I recently had to come up with a quick solution in a week to provide both Excel and PDF downloads of datasets that I was being presented through some SharePoint web parts. I had to create some use controls that would be embedded into SharePoint that providing reporting data. The user needed the ability to down load the underlying datasets in either Excel or PDF.
My natural first inclination was to use SSRS because first it has tight integration with SharePoint. Second the report viewer control provides the ability to download the report and excel and pdf formats. Well in this case I could not use SSRS because it was not part of the solution architecture. As well, I needed to find a "free" solution.
For Excel, I investigated a couple different solutions. I particularly did not want to have to mess around with the Office Excel API. First the API is not very clean and would be time consuming to code to. Second I would have to install Office onto the front end web servers. Then I thought, how about providing an XML file that opens into Excel? I though, InfoPath is just an XML file with specific processing tags embedded into it which would open InfoPath. I recalled that the same could be done with Excel. I subsequently found this blog posting (http://www.ksaelen.be/wordpress/2009/08/using-c-xml-xslt-to-create-excel-spreadsheet/) and it provided me with an extremely easy way of generating excel data dumps. All you basically do:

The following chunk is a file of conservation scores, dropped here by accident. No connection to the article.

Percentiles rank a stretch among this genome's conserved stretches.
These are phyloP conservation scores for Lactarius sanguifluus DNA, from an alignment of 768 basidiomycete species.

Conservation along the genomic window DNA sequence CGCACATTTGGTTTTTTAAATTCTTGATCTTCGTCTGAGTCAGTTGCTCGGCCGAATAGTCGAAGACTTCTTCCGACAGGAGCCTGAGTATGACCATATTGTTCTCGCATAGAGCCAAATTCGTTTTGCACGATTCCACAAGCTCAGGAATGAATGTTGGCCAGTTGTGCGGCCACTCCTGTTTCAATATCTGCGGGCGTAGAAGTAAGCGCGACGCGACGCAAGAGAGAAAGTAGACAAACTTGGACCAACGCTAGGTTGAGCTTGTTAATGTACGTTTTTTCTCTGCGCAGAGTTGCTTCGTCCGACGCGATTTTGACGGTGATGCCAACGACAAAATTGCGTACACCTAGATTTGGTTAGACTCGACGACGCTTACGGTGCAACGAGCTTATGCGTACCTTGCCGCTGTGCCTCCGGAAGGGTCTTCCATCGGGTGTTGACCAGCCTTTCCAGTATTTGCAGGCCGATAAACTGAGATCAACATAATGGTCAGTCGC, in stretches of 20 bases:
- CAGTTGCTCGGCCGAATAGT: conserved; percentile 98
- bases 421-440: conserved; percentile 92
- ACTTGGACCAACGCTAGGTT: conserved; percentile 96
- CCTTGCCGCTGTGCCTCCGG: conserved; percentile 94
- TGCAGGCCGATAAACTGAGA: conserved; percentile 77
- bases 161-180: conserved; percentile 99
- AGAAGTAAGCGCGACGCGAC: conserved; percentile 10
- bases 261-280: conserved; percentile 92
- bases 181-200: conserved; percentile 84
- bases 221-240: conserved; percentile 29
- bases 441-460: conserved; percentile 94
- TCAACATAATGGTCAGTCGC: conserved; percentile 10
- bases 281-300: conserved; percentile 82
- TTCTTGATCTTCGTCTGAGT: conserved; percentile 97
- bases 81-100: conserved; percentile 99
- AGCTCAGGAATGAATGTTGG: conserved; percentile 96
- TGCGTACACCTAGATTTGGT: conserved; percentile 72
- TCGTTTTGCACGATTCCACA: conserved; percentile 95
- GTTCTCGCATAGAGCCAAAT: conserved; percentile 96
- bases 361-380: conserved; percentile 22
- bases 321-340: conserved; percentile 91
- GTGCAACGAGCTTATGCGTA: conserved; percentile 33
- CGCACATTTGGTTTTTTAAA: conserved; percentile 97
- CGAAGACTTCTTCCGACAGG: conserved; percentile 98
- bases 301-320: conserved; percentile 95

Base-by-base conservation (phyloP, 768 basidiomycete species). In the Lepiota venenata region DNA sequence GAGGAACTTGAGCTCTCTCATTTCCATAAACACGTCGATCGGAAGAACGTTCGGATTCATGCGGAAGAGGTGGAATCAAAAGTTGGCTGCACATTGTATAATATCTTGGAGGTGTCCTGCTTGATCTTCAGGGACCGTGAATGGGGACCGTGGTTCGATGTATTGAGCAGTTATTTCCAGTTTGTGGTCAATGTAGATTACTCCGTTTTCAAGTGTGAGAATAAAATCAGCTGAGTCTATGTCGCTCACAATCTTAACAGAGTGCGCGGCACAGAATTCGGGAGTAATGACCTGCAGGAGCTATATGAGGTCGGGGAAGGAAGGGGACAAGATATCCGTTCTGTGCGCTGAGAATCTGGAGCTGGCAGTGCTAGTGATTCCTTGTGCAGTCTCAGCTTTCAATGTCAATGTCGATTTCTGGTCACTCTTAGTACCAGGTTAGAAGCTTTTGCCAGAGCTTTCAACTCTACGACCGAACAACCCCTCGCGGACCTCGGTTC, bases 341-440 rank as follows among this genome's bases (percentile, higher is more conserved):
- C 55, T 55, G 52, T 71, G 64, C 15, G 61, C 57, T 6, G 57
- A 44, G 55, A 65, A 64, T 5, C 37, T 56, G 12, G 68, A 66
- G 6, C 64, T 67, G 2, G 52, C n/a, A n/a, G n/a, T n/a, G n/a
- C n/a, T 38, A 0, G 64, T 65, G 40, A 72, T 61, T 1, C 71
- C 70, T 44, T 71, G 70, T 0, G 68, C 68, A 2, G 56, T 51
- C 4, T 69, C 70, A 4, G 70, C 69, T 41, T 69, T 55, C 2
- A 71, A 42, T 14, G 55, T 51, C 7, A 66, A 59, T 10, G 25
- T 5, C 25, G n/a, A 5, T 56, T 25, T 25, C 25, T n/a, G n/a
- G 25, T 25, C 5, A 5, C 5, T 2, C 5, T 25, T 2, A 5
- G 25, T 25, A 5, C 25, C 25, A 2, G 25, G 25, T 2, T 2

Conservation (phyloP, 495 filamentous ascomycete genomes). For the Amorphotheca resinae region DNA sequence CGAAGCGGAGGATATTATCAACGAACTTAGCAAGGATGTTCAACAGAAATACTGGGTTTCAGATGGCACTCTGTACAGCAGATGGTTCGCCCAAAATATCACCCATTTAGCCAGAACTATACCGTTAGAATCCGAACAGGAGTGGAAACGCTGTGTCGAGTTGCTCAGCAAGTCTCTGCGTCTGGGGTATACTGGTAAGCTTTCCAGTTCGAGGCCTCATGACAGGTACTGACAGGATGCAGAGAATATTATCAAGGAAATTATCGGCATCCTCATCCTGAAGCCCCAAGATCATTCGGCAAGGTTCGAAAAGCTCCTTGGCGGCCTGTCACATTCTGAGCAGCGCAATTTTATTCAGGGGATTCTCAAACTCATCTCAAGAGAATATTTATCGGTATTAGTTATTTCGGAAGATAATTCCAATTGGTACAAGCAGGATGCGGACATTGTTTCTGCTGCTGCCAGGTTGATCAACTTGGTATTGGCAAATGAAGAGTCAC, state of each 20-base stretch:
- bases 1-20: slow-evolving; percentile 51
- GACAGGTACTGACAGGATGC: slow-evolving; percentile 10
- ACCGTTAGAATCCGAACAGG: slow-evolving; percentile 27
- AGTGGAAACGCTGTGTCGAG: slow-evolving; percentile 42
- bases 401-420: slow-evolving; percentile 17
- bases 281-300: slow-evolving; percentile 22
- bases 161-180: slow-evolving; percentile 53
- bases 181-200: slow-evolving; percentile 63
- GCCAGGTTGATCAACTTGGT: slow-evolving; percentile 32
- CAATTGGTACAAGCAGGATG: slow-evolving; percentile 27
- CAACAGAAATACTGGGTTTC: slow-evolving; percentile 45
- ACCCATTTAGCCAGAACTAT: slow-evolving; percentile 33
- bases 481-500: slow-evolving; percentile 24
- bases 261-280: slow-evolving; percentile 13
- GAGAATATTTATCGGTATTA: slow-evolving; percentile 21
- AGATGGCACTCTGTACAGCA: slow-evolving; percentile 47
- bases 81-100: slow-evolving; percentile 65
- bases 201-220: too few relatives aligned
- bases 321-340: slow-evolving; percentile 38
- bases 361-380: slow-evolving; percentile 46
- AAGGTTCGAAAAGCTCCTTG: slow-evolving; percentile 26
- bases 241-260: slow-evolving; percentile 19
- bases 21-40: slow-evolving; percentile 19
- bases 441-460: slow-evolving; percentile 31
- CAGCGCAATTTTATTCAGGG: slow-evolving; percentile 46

- Create an Excel file with all the presentation you want.
- Save it is as an Office 2003 XML format.
- Change the XML file to an *.xsl file.
- Make modifications to the .xsl file to merge in data from another XML file which has all the data.
- The use the XslCompilatedTransform class to merge it together.
- Then I took the results, put it into a MemoryStream and saved down into a document library.
The limitations of this solution are that any charting and code modules you may want to include in the generated XML file is not supported. This is really only a good solution for doing a data dump of the underlying data that may be presented to a user. However it is really simple to implement, requires no special add-ins, you can stylize your presentation and you can be provide very dynamic results. Plus many of the reports provided by SharePoint use XML Excel files so I did not feel too bad in doing this.
The next thing I had to do was provide the same results in PDF format because not everyone would have Excel. Now the solution above will support both Office 2003 and 2007, however someone may not have Office installed at all. I looked into several tools that would do PDF generation from HTML, but I needed to keep cost down. I subsequently found a very mature open source PDF library called PDFsharp and MigradDoc Foundation:
The source code is very well written, commented and managed. This scored big points in my book because I usually shy away from open source solutions strictly for code maintenance reasons. These guys also provided tons of code samples and provide the ability to do basic charting too.
I was able to in an afternoon, pull in the library and generate tables of data into PDF. It was very easy for me to then save it down into a document library and provide a user a link to that generated PDF. I specifically used the MigraDoc API to save the generated PDF into a MemoryStream and then just push that right into a SPListItem.